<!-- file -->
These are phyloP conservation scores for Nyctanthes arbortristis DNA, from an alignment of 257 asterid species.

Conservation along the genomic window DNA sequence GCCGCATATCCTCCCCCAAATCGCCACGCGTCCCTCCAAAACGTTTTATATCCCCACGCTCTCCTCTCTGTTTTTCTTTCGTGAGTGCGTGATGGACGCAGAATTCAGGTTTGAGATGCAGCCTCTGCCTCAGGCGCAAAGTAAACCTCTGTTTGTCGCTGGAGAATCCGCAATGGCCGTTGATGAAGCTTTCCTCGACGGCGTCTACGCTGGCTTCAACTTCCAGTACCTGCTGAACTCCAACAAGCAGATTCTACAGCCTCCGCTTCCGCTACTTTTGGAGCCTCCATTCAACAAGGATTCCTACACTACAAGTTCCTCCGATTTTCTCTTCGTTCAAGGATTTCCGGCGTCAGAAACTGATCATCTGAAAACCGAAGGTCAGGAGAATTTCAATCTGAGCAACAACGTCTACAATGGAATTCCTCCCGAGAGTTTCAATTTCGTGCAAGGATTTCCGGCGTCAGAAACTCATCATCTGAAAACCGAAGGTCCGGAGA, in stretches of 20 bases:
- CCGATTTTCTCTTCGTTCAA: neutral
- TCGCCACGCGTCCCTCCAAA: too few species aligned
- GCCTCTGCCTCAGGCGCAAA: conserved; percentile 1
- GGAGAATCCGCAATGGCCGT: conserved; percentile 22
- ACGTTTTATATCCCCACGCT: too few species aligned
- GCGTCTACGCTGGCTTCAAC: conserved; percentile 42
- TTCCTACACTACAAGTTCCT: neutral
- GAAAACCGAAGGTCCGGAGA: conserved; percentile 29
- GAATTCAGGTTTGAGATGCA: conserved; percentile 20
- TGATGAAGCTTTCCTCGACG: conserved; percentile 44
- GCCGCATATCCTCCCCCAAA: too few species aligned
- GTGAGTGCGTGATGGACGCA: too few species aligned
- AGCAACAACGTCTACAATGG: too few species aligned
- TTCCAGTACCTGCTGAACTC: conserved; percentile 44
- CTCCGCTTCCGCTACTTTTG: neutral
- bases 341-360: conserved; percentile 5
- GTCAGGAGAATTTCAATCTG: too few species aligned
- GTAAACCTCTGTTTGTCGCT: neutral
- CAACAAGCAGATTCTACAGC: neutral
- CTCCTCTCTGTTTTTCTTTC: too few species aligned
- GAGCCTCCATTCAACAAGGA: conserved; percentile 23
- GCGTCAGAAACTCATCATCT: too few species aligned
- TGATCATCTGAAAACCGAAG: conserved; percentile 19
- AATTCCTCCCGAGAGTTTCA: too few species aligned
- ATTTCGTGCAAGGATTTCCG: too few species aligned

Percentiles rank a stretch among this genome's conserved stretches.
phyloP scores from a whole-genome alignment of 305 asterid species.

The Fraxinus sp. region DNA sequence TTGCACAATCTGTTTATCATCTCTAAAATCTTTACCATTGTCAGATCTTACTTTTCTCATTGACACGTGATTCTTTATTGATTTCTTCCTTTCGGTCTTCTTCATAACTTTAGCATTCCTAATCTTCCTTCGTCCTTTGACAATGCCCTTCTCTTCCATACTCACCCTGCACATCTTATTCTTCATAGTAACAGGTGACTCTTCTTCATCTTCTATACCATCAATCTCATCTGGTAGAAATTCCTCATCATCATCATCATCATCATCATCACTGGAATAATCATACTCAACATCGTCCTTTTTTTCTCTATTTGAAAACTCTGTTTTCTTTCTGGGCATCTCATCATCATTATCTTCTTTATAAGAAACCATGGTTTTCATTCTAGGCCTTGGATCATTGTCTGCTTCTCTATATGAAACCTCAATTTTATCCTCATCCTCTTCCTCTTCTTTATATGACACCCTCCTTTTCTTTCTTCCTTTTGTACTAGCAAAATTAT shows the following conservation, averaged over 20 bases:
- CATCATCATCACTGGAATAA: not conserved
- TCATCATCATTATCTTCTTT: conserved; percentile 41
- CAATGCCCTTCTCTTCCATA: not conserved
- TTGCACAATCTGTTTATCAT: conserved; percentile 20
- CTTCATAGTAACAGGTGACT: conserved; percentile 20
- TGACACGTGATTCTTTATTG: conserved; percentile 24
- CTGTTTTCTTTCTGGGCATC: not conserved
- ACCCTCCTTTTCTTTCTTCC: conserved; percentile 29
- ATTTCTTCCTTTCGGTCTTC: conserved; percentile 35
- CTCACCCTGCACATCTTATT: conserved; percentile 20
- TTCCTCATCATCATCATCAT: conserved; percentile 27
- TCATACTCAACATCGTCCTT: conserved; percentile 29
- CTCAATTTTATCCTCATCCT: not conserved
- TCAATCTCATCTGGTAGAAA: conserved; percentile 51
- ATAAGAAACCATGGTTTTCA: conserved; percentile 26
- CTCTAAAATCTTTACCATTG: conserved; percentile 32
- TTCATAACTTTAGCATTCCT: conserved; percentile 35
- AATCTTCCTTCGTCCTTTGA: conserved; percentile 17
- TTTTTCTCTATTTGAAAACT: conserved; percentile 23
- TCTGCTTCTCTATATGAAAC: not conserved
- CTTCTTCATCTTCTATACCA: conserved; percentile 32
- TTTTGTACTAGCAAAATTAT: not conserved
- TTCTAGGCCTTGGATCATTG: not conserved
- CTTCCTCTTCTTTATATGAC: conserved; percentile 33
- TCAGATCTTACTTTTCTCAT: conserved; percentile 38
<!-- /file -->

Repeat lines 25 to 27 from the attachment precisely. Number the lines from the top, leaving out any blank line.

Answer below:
- TGATCATCTGAAAACCGAAG: conserved; percentile 19
- AATTCCTCCCGAGAGTTTCA: too few species aligned
- ATTTCGTGCAAGGATTTCCG: too few species aligned